On This Day: Billboard Magazine First Published

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220px-Billboard03_1896Known as the “Music Business Bible,” Billboard publishes sales/airplay charts for recorded music and does trade journalism reporting on the music industry. When it first came into existence on November 1, 1894, there was no recorded music.

Its original name was Billboard Advertising, and it was a trade publication for the bill posting business, a common form of street advertising in the say. It was published monthly in Cincinnati, OH, eight pages in length and 10 cents an issue and 90 cents for an annual subscription.

Entertainment did become a part of Billboard‘s purview some two years later when it added its Fair Department, which covered traveling fairs, carnivals and other outdoor amusements, which were large and frequent users of bill advertising. It first began following music in 1913 when Billboard began to publish sheet music sales charts and started covering radio in the 1920s. The magazine’s first music charts started in the next decade with the introduction of the jukebox, tracking three genres: Pop, Rhythm & Blues, and Country & Western.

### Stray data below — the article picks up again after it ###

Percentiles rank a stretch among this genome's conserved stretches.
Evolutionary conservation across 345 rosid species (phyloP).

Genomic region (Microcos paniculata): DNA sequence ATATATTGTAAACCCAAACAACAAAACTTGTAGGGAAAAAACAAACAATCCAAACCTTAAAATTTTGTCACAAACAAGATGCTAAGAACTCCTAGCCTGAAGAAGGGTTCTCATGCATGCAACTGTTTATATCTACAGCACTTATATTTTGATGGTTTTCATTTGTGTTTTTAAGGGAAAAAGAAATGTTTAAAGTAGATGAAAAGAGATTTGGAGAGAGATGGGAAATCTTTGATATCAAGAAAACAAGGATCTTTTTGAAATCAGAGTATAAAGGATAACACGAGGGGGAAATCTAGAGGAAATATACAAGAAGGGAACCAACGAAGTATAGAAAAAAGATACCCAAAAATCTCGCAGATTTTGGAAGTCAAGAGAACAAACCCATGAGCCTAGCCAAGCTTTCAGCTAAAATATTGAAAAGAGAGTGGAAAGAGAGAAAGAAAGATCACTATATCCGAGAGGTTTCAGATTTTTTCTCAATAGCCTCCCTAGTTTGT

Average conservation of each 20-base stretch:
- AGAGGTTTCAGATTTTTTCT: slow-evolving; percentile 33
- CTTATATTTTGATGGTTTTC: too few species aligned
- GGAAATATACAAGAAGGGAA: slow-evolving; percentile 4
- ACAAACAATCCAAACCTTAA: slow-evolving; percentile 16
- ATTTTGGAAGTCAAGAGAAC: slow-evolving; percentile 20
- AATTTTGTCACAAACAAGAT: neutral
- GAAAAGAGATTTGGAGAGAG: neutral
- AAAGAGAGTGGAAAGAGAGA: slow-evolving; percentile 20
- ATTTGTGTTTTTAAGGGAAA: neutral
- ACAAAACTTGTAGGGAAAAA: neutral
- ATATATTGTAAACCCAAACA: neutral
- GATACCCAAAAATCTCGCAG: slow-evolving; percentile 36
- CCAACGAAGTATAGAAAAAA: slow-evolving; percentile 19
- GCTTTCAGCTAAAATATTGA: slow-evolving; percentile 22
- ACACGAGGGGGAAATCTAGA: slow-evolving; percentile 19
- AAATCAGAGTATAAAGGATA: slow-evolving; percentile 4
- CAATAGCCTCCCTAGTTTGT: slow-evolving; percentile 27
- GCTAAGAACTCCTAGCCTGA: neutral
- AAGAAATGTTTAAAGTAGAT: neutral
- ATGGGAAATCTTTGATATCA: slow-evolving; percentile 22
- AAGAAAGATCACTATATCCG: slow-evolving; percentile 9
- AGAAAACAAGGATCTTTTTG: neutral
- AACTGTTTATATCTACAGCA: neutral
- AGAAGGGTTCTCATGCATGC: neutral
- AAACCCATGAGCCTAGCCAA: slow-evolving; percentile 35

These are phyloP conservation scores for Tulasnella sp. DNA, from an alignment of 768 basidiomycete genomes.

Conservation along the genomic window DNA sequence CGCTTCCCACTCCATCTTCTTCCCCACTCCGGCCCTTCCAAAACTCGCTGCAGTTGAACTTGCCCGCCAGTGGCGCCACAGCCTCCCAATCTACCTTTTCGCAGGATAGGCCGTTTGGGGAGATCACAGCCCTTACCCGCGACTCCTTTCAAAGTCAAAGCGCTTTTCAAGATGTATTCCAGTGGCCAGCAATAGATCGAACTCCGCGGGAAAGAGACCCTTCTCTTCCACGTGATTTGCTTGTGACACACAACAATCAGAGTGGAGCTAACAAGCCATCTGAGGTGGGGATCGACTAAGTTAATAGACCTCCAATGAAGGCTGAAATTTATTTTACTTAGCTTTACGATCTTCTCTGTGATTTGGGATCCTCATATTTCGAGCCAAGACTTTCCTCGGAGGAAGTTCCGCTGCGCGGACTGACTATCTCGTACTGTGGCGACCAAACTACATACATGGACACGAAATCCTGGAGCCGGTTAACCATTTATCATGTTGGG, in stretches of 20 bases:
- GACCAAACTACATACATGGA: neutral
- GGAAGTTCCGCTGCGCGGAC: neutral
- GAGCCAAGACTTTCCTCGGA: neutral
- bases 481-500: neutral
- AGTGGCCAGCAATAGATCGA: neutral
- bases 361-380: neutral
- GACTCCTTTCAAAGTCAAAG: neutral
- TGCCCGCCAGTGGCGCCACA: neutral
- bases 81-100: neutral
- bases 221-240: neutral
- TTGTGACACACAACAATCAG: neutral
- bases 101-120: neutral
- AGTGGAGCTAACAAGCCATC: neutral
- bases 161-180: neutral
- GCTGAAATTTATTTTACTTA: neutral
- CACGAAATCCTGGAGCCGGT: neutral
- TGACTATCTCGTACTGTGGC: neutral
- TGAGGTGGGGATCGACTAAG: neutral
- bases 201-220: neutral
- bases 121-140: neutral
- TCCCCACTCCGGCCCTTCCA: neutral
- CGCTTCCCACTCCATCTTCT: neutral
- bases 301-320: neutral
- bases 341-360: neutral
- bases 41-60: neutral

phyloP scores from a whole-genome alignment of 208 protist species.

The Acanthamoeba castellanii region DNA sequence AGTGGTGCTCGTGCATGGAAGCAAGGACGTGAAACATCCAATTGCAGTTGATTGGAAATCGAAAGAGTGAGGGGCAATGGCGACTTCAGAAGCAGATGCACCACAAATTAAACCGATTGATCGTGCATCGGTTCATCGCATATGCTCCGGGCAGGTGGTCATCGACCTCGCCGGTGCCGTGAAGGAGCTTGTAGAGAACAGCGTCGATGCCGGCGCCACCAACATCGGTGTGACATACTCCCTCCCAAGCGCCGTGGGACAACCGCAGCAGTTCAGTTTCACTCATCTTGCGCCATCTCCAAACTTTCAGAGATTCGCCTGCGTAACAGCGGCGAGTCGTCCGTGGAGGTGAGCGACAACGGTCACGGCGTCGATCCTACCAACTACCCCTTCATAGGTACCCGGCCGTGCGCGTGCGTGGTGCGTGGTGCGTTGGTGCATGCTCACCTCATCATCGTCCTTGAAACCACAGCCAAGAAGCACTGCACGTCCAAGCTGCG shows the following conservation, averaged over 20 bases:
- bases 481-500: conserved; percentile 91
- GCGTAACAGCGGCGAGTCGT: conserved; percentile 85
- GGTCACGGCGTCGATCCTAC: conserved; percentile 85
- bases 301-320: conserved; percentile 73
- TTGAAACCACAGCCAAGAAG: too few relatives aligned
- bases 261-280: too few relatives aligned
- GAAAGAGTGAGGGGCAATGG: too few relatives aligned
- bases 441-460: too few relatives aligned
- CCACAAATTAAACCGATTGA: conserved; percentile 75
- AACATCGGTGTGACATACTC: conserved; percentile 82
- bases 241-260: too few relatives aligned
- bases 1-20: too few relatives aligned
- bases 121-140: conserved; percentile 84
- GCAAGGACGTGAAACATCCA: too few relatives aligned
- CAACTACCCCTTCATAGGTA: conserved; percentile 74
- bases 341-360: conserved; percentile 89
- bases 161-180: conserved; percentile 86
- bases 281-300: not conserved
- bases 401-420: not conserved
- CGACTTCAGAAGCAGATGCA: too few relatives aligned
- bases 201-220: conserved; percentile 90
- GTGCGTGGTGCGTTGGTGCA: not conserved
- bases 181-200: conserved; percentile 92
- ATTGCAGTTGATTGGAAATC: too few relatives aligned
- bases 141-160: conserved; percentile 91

billboard_hot100Billboard as we largely know it today began in 1961 when it spun off coverage of television and fairs, amusement parks, circuses and such and TV into two separate publications. In 1961 the magazine was renamed Billboard Music Week and two years later was shortened to Billboard. Since then the publication has remained apace with changes in music by revising and adding to its charts, although the Hot 100 singles chart and Top 200 album chart remain staples.

Although it is a trade magazine, Billboard is known to consumers thanks to its charts being used for the syndicated radio show American Top 40 from 1970 to 1995 and the annual Billboard Music Awards TV show televised from 1989 to 2007, then returning to the air in 2011. Today it has an online consumer site, billboard.com, and a separate business site, as well as the print magazine. It is the international music industry publication of record as well as one of the oldest continually published magazines in America.

Related: Our story on the Hot 100

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  1. MisterGary
    #1 MisterGary 21 December, 2017, 01:46

    I loved classical music from billboard magazine , bring back the charts again to the magazine

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